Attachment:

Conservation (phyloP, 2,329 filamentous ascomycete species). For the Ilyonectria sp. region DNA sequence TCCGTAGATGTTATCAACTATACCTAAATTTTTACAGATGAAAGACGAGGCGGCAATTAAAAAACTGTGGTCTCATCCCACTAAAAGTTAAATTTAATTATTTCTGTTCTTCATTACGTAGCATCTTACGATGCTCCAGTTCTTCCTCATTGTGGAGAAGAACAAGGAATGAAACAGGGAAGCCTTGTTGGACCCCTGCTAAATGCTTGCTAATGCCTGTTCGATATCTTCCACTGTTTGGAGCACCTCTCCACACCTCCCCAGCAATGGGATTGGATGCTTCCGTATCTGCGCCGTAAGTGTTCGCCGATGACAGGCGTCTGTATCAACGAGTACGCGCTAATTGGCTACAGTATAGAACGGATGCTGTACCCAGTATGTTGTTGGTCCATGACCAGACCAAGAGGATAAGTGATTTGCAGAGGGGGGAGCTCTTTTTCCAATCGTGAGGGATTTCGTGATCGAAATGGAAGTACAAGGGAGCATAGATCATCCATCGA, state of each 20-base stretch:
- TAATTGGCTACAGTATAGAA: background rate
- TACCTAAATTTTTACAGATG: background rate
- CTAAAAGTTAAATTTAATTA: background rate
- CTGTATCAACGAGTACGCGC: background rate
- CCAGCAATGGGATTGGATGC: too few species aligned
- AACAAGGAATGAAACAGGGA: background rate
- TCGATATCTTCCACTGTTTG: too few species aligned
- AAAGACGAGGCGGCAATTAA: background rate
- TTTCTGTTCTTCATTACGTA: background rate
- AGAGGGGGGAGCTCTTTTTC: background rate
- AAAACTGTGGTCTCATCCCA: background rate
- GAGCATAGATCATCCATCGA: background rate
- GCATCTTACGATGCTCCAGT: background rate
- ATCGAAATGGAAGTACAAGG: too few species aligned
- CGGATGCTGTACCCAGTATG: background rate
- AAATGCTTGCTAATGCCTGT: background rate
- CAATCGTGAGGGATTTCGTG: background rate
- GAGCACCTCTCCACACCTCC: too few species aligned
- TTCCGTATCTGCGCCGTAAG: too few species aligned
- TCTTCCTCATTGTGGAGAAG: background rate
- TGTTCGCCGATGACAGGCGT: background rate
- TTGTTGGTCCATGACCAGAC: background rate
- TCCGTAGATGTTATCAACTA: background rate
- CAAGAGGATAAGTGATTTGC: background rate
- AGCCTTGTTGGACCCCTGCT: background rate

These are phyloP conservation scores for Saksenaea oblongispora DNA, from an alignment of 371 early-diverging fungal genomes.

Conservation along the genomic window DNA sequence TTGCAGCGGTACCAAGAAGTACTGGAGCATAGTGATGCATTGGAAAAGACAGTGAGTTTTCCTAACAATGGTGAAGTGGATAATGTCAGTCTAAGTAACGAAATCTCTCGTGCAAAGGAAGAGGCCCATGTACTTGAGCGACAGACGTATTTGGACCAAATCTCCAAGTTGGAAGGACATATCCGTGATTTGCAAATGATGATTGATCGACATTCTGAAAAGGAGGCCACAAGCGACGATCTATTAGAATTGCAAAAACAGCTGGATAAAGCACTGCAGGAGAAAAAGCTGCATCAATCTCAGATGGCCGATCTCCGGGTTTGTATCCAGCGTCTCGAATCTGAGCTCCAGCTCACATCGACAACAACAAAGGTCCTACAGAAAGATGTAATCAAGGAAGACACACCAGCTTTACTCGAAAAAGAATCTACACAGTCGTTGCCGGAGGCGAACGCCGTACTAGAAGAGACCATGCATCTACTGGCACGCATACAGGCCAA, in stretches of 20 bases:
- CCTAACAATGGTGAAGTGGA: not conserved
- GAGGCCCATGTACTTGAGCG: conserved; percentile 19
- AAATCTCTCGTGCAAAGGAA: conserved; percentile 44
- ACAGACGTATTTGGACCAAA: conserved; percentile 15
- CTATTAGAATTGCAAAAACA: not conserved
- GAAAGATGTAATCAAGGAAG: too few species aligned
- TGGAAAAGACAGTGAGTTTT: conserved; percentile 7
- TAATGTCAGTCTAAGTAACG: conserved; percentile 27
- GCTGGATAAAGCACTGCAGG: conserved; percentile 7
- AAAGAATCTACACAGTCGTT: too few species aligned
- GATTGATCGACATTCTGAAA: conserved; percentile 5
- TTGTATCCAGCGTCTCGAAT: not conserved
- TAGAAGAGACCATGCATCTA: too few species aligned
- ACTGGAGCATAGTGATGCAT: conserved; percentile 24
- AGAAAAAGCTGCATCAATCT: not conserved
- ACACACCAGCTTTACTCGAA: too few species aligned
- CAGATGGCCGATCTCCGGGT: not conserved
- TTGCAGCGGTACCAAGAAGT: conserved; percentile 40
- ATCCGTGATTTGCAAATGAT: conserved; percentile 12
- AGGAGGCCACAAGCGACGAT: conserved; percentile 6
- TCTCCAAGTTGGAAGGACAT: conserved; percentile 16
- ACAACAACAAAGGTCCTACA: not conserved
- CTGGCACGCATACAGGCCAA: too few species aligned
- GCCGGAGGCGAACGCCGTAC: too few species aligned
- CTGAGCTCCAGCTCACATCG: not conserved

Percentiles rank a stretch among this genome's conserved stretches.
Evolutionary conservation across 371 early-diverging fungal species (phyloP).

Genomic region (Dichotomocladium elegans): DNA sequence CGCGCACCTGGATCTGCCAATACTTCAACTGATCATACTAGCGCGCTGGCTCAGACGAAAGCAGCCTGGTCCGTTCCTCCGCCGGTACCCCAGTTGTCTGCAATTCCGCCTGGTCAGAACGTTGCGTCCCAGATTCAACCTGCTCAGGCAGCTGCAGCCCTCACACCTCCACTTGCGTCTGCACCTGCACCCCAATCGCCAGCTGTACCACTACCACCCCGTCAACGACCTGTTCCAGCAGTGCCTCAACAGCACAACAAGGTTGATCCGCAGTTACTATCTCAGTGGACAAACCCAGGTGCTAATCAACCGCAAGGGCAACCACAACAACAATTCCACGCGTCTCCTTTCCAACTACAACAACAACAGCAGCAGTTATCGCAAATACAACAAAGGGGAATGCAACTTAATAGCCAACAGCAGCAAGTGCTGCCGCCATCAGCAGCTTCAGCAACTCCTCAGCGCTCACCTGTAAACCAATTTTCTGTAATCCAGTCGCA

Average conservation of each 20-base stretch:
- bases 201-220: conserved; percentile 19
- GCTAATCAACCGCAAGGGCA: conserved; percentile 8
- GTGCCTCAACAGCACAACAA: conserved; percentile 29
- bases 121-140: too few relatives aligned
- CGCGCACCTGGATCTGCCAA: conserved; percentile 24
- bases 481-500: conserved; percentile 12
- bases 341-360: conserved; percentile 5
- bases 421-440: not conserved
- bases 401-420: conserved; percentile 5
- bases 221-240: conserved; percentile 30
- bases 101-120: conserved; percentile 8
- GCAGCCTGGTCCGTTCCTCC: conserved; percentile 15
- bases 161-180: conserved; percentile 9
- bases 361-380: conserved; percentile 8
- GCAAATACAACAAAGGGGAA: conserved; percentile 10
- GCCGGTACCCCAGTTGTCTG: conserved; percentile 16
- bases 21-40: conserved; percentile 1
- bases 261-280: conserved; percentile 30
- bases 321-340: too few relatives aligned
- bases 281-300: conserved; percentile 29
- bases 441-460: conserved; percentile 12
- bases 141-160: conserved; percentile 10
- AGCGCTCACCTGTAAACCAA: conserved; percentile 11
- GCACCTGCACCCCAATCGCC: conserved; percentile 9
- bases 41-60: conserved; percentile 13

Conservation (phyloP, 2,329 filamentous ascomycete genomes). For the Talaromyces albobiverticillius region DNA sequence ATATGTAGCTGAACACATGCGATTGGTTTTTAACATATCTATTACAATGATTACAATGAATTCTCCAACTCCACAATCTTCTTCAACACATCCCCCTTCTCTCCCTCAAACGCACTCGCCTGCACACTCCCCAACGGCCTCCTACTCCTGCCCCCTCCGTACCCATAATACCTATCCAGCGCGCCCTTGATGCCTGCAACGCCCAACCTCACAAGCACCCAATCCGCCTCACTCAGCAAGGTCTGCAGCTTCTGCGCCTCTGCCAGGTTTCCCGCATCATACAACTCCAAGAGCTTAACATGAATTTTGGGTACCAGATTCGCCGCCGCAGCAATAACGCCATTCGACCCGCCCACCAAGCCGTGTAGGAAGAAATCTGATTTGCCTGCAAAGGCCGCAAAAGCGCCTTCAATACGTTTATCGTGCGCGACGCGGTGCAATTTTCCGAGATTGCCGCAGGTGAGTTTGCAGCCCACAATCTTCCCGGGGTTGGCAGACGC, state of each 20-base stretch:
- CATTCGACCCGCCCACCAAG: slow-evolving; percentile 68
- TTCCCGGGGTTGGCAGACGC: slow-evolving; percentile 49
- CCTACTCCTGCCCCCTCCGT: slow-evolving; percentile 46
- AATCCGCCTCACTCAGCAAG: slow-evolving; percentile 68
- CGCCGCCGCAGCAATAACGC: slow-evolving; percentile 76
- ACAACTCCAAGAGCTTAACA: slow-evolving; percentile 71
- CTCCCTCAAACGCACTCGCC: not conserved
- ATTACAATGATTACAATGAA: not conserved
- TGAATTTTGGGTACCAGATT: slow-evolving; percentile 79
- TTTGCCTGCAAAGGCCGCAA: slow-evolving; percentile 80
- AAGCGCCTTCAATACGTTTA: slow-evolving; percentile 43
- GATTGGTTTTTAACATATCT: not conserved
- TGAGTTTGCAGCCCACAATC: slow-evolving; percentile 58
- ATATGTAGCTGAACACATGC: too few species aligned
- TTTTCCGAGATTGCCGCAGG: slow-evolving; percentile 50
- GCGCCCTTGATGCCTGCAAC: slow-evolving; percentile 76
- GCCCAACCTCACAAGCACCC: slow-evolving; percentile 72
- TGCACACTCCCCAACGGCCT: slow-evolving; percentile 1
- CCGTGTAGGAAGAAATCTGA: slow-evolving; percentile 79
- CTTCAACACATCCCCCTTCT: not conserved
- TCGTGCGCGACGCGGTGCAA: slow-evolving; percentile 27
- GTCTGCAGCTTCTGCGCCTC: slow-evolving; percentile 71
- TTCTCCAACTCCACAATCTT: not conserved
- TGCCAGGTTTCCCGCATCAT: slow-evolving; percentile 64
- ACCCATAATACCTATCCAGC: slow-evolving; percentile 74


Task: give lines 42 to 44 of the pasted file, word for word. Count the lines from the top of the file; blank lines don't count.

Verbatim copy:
- ACTGGAGCATAGTGATGCAT: conserved; percentile 24
- AGAAAAAGCTGCATCAATCT: not conserved
- ACACACCAGCTTTACTCGAA: too few species aligned